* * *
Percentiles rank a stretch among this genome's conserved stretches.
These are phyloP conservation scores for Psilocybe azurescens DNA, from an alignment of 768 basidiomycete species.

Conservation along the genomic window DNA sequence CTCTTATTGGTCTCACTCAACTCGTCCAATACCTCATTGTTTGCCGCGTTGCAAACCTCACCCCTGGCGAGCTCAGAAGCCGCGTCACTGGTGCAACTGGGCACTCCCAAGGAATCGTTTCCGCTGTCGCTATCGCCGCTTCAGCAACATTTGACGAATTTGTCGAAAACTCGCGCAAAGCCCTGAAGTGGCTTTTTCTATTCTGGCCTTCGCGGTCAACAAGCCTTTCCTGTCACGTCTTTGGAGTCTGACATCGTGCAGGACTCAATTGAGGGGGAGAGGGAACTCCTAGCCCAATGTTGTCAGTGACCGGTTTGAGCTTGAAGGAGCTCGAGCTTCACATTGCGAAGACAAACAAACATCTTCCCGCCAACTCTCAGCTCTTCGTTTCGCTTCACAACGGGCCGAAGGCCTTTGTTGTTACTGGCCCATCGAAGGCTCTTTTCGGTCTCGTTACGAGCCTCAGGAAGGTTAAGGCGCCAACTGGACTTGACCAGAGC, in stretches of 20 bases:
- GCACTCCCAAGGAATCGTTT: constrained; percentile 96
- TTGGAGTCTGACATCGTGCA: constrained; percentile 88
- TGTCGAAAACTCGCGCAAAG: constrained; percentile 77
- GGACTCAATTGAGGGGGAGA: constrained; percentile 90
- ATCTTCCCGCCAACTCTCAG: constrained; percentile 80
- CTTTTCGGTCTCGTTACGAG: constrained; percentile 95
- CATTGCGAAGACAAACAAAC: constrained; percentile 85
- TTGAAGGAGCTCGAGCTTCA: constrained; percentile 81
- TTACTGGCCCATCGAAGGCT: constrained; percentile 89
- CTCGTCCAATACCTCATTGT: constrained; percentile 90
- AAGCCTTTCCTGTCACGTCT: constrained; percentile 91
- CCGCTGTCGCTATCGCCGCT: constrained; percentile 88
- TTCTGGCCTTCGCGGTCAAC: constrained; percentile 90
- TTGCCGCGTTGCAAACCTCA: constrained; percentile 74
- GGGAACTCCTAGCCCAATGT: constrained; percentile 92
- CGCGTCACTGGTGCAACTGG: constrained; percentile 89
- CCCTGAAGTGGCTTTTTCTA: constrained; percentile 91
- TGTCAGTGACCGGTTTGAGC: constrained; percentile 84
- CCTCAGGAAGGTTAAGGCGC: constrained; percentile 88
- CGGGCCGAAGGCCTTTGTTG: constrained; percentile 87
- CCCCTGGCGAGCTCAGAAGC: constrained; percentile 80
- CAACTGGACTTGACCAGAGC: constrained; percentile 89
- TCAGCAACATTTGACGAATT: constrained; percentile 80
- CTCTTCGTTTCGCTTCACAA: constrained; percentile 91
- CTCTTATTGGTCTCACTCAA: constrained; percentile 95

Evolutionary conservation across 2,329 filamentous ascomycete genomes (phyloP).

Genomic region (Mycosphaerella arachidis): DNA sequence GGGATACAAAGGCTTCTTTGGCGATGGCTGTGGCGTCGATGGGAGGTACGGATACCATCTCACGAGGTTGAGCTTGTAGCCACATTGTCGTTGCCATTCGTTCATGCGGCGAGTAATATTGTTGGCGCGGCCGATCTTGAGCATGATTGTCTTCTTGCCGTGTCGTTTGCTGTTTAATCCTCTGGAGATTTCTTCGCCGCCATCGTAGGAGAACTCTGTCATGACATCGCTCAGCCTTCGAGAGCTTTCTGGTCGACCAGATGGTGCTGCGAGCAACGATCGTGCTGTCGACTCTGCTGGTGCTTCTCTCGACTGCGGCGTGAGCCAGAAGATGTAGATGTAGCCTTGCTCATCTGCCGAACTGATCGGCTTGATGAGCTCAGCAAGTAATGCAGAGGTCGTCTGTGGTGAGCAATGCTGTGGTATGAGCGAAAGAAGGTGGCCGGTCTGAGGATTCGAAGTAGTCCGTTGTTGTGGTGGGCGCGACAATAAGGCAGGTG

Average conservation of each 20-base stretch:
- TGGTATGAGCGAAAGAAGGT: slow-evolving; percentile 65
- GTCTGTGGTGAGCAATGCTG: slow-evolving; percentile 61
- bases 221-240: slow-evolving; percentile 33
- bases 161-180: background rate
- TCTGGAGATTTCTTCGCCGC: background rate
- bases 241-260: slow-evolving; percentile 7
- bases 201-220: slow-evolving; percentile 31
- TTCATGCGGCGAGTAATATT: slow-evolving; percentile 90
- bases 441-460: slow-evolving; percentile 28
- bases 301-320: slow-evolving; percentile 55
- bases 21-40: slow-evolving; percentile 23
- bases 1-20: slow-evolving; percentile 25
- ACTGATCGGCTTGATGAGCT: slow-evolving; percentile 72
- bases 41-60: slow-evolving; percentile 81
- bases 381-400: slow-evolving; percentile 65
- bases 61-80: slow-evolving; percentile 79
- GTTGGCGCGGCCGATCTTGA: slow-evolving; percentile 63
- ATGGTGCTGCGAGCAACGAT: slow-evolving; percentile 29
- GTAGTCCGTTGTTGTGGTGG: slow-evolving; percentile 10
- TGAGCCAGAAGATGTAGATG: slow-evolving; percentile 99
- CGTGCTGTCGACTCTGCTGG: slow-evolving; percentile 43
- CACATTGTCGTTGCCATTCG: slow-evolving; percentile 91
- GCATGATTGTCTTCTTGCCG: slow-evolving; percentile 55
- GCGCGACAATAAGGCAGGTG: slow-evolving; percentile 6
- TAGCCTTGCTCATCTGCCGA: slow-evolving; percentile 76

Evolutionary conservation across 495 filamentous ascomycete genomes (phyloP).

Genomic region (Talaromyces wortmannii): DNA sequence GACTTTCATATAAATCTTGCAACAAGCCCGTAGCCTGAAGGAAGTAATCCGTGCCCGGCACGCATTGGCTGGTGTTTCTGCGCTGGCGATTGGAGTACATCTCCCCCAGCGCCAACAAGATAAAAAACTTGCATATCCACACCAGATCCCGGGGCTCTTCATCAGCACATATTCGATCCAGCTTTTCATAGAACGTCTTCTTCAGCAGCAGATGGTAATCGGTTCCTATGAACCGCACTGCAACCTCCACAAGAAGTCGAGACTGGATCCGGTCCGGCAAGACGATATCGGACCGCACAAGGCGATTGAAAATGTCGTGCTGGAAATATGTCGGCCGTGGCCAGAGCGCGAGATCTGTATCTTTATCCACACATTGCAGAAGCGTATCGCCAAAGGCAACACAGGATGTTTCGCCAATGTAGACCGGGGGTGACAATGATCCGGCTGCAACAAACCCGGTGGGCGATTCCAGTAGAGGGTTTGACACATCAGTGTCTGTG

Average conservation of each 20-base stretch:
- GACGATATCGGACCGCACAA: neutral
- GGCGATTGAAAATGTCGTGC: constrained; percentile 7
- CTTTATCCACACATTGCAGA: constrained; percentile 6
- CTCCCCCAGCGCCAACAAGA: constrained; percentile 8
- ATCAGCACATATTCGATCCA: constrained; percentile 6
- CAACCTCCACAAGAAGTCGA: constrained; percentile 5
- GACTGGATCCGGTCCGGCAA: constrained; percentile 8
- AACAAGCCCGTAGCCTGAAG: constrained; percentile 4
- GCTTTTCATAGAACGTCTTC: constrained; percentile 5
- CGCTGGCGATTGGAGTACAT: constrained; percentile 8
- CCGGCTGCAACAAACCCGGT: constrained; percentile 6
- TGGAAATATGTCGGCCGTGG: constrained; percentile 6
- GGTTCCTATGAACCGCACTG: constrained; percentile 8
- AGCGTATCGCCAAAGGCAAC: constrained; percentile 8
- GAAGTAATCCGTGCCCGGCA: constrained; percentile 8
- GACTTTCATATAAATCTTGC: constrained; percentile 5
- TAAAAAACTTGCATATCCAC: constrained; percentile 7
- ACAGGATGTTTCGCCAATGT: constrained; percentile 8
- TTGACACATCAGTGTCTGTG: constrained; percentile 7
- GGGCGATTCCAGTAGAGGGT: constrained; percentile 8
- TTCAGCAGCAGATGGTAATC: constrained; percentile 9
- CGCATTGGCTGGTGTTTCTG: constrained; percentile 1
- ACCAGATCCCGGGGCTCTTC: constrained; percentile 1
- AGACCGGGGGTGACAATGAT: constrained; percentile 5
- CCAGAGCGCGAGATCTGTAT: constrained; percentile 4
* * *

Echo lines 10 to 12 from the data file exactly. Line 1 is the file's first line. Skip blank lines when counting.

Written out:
- CATTGCGAAGACAAACAAAC: constrained; percentile 85
- TTGAAGGAGCTCGAGCTTCA: constrained; percentile 81
- TTACTGGCCCATCGAAGGCT: constrained; percentile 89